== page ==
Monday, 1 March 2021

Reading Round Up 2021 #9

 Hey there fellow readers. How are you all?

I have to admit that I felt the pressure to read last week, instead of purely doing it for pleasure. My own fault, I get caught up in the joy of reading a new book, not paying attention to how many reviews and blog tours I'm committing myself to. 

Must slow down.

Does anyone else find they have the problem of too many books not enough time? Now I've written that down I feel like there is only one answer to that question!




Anyway with that rant over, let me tell you about the books that I did manage to peruse last week (and yes they are all that awesome):

Dangerous Women by Hope Adams 5 out of 5 stars

London, 1841.

The Rajah sails for Australia.

On board are 180 women convicted of petty crimes, sentenced to start a new life half way across the world.

Daughters, sisters, mothers - they'll never see home or family again. Despised and damned, all they have now is each other.

Until the murder.

As the fearful hunt for a killer begins, everyone on board is a suspect.

The investigation risks tearing their friendships apart . . . But if the killer isn't found, could it cost them their last chance of freedom?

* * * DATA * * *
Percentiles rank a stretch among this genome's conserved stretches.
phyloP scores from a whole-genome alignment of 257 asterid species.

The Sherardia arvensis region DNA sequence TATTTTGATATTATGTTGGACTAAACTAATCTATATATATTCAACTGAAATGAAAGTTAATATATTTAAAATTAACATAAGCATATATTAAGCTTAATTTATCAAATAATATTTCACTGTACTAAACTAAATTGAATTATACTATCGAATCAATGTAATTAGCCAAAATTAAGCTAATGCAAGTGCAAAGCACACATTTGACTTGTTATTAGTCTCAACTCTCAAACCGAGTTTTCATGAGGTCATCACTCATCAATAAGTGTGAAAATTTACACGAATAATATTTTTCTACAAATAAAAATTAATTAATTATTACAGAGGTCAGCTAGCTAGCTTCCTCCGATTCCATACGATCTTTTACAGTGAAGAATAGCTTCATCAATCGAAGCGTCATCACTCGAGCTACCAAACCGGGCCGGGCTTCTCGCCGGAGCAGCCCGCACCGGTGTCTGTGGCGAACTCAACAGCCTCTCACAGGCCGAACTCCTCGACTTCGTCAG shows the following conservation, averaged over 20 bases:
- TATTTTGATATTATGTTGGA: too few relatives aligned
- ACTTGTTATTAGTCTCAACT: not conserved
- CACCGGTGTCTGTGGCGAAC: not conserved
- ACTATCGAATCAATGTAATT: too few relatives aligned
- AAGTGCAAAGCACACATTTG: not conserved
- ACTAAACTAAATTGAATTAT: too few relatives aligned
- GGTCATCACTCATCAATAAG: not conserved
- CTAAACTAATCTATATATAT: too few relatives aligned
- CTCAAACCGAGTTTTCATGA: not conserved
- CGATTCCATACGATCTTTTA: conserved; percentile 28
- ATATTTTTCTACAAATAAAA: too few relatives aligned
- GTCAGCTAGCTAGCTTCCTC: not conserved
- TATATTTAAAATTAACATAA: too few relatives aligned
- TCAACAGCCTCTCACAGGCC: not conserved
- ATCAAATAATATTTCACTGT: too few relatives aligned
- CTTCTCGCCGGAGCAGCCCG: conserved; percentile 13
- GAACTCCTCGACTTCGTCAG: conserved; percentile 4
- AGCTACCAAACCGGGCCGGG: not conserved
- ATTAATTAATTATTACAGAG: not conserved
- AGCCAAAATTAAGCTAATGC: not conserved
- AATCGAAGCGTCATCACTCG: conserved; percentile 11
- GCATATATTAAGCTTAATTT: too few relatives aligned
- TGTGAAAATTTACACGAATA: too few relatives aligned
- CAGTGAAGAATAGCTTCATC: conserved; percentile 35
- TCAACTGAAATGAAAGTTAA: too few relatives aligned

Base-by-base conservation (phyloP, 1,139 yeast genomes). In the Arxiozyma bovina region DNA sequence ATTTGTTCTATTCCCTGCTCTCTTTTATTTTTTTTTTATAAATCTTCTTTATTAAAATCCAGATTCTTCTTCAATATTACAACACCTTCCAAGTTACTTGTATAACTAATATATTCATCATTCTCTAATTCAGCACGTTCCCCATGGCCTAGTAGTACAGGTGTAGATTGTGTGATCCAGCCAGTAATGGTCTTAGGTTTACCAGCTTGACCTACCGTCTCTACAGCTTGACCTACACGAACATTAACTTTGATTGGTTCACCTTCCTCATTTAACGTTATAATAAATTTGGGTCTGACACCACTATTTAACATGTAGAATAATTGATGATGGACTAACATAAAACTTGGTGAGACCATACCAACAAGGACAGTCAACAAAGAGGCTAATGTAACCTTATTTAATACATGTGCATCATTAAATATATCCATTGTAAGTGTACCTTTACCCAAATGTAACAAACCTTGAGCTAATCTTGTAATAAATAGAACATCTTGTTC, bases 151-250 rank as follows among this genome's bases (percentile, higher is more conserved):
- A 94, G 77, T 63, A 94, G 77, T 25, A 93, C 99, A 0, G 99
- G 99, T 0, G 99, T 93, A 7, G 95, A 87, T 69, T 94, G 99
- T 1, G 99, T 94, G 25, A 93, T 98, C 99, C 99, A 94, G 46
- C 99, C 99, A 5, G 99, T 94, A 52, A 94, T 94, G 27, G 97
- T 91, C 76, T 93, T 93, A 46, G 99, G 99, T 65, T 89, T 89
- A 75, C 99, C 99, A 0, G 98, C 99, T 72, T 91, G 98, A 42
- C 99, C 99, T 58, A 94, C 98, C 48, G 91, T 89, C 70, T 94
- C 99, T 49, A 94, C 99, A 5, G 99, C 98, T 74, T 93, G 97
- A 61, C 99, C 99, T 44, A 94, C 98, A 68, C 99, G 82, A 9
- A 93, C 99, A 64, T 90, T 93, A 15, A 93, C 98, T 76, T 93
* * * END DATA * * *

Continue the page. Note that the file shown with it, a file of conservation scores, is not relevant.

Although fictional, this story is based on true events.

There are plenty of secrets being kept as they sail.

This felt real, the details the emotions. I was invested in these women.

They didn't have an easy time, it was a daily struggle for them to stay alive, to be positive, to find happiness amongst the miserable, cramped conditions of The Rajah.

I admire their determination.

In a world dominated by men it was inspiring to read about these independent women.


The Recovery of Rose Gold by Stephanie Wrobel 5 out of 5 stars

This is the story of a young woman being slowly poisoned by her mother for 18 years who makes a calculated decision to take her in after her prison sentence, an exploration of the aftermath of Munchausen syndrome by proxy.

                                                                                                                                                                          

Patty Watts was sent to prison for aggravated child abuse to her own daughter.

The testimony in court from Rose Gold (her daughter) was just the evidence that they needed to put this woman away.

5 years later and Patty is being released.

Her daughter is there to pick her up from the gates, could reconciliation be so easy?

What happens after is dark, dangerous and destructive.

The front cover of the book says 'Mothers never forget. Daughters never forgive.'

Told from both Patty and Rose Gold's points of view, Stephanie paints a picture of two women who feel both wronged and a need to be in control.